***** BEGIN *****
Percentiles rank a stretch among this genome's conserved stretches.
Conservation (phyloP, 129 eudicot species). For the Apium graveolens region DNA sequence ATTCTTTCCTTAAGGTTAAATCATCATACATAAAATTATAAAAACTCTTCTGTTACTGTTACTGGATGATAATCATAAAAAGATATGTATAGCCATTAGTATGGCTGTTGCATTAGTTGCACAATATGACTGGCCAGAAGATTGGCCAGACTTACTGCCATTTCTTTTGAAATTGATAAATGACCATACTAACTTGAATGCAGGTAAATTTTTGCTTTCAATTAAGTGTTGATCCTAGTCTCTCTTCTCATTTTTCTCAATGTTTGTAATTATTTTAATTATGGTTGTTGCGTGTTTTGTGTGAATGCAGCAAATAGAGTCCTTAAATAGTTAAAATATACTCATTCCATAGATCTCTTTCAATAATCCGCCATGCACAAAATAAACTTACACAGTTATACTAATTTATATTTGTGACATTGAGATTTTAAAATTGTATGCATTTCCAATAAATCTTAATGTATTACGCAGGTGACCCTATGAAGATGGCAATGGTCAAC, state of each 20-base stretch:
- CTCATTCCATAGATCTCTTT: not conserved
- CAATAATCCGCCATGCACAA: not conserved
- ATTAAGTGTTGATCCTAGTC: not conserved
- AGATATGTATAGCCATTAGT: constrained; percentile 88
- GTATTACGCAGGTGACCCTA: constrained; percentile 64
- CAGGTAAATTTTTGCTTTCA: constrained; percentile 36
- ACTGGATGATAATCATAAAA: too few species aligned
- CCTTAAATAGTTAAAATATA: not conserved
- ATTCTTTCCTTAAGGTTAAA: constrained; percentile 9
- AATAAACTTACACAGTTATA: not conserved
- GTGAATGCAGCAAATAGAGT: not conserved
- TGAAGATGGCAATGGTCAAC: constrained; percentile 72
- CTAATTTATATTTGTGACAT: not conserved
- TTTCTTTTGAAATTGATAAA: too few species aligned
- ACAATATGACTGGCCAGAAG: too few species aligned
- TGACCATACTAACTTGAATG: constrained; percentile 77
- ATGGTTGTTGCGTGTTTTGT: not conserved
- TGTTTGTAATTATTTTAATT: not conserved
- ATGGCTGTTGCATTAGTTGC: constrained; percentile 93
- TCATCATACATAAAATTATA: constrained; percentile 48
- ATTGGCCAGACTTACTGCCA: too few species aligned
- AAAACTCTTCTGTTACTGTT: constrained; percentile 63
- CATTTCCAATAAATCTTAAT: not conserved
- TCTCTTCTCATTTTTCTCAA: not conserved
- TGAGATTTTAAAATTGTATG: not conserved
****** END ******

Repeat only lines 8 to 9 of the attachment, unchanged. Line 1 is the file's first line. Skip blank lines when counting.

- CAGGTAAATTTTTGCTTTCA: constrained; percentile 36
- ACTGGATGATAATCATAAAA: too few species aligned